As Formula 1 teams debate the need to increase the current budget cap, the FIA is considering introducing a salary cap for drivers, which is currently not part of the teams' budget restrictions. Fernando Alonso has questioned this move, saying that the drivers should not be penalised owing to their contribution to popularising the sport globally.

The 10 F1 teams have been given a budget of $140 million for the current campaign, with the amount set to be reduced by a further $5 million in 2023. The likes of Mercedes, Ferrari, Red Bull Racing and Aston Martin Racing among others, have implored the FIA to reconsider their stance and accept a proposal to increase the budget owing to inflation and rising freight charges.

Red Bull team principal Christian Horner has gone as far as suggesting that smaller teams could end up missing races if they are not allowed to spend more, while top teams will have to stop developing their cars. F1 teams with smaller budgets like Alfa Romeo and Williams are happy with the budget cap, as they feel the lack of development will pull them closer to the top cars.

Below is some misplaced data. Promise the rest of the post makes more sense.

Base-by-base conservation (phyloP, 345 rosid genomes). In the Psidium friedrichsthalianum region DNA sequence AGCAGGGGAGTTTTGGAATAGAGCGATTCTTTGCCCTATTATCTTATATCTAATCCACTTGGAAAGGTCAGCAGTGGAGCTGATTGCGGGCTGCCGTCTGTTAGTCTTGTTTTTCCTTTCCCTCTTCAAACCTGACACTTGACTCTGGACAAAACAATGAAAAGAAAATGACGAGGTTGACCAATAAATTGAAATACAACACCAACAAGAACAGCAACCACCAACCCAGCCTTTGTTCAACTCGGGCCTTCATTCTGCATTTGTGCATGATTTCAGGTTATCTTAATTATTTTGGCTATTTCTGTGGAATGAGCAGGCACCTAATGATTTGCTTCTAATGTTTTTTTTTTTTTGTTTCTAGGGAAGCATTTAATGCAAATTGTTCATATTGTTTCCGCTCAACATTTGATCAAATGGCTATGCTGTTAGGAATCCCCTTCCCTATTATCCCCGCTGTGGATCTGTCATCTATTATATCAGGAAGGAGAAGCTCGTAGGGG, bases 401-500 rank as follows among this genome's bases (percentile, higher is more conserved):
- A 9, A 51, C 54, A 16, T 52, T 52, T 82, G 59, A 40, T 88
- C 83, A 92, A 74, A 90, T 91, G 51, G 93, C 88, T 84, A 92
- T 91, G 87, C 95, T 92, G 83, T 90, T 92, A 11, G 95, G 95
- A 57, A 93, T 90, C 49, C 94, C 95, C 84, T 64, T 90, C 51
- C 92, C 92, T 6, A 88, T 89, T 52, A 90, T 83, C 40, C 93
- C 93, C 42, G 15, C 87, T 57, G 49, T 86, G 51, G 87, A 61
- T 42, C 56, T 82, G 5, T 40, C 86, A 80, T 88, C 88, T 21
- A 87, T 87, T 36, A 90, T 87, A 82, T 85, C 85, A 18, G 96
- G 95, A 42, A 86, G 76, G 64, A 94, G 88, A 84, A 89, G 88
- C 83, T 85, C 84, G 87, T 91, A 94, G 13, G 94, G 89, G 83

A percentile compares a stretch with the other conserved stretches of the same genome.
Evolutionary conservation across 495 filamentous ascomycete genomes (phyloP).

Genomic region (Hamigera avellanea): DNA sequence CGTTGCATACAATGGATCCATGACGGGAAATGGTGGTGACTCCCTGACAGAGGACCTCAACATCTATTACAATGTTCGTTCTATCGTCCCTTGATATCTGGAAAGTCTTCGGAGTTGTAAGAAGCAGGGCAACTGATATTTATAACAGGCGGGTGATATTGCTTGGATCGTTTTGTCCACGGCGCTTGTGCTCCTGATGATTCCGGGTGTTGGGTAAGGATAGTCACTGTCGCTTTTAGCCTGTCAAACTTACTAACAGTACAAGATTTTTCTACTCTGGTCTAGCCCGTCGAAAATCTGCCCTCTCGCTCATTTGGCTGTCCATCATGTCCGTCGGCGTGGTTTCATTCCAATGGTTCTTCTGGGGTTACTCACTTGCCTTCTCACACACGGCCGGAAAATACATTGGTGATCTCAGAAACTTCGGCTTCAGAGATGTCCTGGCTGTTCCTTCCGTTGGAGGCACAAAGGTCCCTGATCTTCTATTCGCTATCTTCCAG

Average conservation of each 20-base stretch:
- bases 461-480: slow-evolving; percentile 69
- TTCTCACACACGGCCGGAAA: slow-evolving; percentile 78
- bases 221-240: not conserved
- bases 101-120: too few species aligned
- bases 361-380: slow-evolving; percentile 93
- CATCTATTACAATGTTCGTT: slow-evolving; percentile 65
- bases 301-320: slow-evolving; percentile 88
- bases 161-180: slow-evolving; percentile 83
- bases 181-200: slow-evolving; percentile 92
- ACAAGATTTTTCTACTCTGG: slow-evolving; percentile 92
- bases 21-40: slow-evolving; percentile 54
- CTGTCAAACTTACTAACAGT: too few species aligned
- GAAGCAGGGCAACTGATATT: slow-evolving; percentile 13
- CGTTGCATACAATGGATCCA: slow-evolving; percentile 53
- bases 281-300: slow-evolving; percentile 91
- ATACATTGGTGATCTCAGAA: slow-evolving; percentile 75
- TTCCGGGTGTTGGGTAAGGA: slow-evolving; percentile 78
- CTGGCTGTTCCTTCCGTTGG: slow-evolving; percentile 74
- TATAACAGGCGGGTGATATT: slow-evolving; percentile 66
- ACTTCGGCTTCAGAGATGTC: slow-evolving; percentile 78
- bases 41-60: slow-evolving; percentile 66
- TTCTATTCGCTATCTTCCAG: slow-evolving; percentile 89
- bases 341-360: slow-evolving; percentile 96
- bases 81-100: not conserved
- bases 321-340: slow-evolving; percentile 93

The $140 million development budget, however, does not include driver salaries, which has allowed the likes of Red Bull and Mercedes to pay their drivers in excess of $40 million per season. The FIA is now considering introducing a salary cap that will restrict how much a driver earns.

Fernando Alonso
Fernando Alonso won the Formula One title with Renault in 2005 and again in 2006 AFP / MARK RALSTON

Alonso feels it is unfair on the F1 governing body's part to limit a driver's earnings. The Spaniard, a two-time Drivers' champion, believes they should be given the freedon to earn as much as they can since they are complying with every demand made by the FIA to promote the sport.

Moreover, the drivers are putting themselves at risk in the car, while also having to accept FIA's need to continue extending the length of the season by adding more races. The off-season for F1 drivers is getting considerably shorter as the years progress, with 2023 again expected to have 23 or 24 races.

"I don't think it's needed," Alonso said, as quoted on "Drivers have been always outside this topic, and I think the drivers, they are using us more and more to promote Formula 1. We do more and more events we are more in contact with the fans."

"They are asking more and more from us and they are benefiting from that. So we should be outside from that cap. It's very complicated."

Alonso is unlikely to be the only driver to voice his opinion on the matter. Lewis Hamilton has also questioned the need for a salary cap, while other drivers are expected to follow suit when the discussions get underway.

Lewis Hamilton
'Mind-blowing': Lewis Hamilton celebrates his win at the Russian Grand Prix POOL / Yuri Kochetkov